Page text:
One of the harsher lessons of adulthood is that making friends is hard. Everyone from the Atlantic to the New York Times to the Wall Street Journal, in fact, has discussed the challenge of building new relationships later in life.
It’s hard enough, in fact, that Coronet Films, a company that produced popular instructional videos for schools throughout the middle chunk of the 20th century, has a delightful offering on this very subject, as I discovered recently after falling into a YouTube rabbit hole. (Coronet, which by 1975 had already sold a million copies of its films, also has hundreds of other titles, including such gems as “How to Be Well Groomed,” “Joan Avoids a Cold,” and, um, “Capitalism.”)
“Why do you suppose he does that?” the narrator intones. “Is it a good idea to have friends? Would it be more fun to have friends to play with?” Good questions all, though the video doesn’t really leave much time for you to get there on your own: “Maybe having friends would be a good idea.” (“Coronet in the pre-1970s era,” according to one history of academic films, “never strived to be a company overly creative in its themes or treatments.”)
Armed with his new knowledge, Joey continues his staring, waiting for his first new friend to walk by. Luckily, his mom shows up to give him some advice to write down: “Smile and talk to people. Find good things in people. Tell them the good things. Do this all the time.”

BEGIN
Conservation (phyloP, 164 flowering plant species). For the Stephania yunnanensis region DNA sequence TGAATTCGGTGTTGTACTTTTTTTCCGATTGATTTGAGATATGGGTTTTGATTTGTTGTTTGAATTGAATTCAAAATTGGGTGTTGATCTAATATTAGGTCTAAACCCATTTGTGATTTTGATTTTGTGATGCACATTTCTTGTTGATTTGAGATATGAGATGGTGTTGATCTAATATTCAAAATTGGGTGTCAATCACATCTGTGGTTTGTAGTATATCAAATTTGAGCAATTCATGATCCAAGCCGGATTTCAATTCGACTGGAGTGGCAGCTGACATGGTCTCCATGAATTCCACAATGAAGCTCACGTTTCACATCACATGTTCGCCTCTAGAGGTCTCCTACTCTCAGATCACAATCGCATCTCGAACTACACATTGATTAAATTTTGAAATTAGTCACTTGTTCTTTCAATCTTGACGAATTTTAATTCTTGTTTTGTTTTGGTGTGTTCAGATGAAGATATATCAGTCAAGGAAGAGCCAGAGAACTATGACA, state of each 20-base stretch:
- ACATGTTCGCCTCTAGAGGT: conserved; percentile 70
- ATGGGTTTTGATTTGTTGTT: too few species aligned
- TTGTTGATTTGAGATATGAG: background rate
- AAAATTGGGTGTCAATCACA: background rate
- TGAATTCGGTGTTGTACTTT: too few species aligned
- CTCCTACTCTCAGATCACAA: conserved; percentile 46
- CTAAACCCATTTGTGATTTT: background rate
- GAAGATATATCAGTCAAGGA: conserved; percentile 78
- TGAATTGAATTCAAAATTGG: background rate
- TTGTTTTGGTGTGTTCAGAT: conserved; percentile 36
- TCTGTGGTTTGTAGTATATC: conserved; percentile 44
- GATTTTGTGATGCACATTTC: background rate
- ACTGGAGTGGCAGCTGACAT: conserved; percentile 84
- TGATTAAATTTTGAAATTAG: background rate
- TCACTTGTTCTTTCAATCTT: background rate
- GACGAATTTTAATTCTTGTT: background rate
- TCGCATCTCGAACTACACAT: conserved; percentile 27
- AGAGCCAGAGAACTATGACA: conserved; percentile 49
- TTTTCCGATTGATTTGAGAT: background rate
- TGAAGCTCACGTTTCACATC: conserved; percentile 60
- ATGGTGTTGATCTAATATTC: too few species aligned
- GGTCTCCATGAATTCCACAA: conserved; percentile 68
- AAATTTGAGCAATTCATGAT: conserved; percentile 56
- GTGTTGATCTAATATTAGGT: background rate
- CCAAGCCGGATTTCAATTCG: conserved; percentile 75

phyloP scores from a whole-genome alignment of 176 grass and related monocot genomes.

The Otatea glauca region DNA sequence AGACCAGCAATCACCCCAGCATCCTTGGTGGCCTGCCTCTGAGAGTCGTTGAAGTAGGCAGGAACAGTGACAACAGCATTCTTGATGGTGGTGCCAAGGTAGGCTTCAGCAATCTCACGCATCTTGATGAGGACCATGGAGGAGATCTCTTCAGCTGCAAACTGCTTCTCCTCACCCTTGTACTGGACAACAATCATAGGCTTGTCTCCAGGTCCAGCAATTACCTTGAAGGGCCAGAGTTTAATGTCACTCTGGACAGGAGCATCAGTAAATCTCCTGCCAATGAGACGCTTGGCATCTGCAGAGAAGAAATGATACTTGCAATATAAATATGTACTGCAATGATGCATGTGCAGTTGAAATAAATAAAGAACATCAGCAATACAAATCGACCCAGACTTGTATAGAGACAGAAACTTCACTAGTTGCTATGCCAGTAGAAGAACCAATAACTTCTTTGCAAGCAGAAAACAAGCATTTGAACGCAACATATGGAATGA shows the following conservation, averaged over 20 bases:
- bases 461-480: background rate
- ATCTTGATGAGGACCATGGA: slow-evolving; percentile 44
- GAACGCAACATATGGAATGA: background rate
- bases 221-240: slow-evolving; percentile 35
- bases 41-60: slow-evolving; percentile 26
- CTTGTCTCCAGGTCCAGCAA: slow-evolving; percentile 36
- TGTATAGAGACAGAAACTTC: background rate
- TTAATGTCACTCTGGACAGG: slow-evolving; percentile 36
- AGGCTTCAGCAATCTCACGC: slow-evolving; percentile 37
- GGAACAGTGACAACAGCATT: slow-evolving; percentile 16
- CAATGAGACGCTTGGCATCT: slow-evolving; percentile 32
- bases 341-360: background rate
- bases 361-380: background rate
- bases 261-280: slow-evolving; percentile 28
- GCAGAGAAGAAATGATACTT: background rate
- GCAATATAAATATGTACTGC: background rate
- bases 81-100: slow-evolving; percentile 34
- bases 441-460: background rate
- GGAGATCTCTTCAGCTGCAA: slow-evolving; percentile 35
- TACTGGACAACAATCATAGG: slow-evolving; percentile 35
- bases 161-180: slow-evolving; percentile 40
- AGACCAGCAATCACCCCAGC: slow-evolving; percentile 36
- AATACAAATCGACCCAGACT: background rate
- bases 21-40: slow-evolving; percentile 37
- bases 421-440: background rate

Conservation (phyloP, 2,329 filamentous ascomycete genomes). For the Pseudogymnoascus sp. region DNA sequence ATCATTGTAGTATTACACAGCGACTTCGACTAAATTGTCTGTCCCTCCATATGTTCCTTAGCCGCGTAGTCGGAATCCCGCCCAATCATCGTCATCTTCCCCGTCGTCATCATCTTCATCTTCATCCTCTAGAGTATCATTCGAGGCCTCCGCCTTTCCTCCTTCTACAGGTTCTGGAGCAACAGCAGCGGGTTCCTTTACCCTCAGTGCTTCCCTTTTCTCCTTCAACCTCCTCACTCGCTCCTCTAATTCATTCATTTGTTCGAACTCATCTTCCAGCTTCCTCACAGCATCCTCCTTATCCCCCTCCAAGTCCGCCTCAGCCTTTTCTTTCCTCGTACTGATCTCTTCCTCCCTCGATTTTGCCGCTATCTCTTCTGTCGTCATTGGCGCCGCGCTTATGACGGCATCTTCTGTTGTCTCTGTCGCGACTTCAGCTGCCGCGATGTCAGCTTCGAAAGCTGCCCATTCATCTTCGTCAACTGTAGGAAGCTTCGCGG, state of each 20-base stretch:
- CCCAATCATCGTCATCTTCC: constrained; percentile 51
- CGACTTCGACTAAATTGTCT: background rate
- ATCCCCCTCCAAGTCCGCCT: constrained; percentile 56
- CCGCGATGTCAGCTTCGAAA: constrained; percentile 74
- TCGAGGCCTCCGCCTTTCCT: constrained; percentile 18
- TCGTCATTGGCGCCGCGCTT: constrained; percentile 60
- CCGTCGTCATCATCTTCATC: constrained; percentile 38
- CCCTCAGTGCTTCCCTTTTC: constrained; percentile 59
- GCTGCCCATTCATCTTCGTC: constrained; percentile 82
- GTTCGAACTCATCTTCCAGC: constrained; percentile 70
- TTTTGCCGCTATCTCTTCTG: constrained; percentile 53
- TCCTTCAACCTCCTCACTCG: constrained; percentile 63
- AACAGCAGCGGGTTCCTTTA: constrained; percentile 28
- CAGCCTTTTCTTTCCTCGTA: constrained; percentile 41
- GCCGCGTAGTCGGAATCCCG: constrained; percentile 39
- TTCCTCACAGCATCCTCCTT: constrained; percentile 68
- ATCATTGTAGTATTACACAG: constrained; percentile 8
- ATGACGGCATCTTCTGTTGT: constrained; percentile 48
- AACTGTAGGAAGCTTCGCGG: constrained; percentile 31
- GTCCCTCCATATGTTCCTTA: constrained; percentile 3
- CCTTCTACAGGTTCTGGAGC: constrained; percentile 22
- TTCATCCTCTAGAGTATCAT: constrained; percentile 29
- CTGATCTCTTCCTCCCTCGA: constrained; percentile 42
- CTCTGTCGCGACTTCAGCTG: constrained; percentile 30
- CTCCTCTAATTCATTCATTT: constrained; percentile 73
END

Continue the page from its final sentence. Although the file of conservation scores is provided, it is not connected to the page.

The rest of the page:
Well, maybe. That’s a way to be nice, certainly, but friendship is both deeper and messier than niceness. As the New York Times reported in 2012, there are “three conditions that sociologists since the 1950s have considered crucial to making close friends: proximity; repeated, unplanned interactions; and a setting that encourages people to let their guard down and confide in each other.” Cultivating emotionally intimate relationships, in other words, takes more work than just compliments.
Still, it’s helpful that our pal Joey’s trying to work on himself: Some research suggests that cutting down on negative or cynical thoughts may be one of the most effective ways to reduce loneliness. And once he has the whole friends thing conquered, he can kick this up a notch — buckle up, kiddo, and let’s get some tips from Coronet on how to be popular.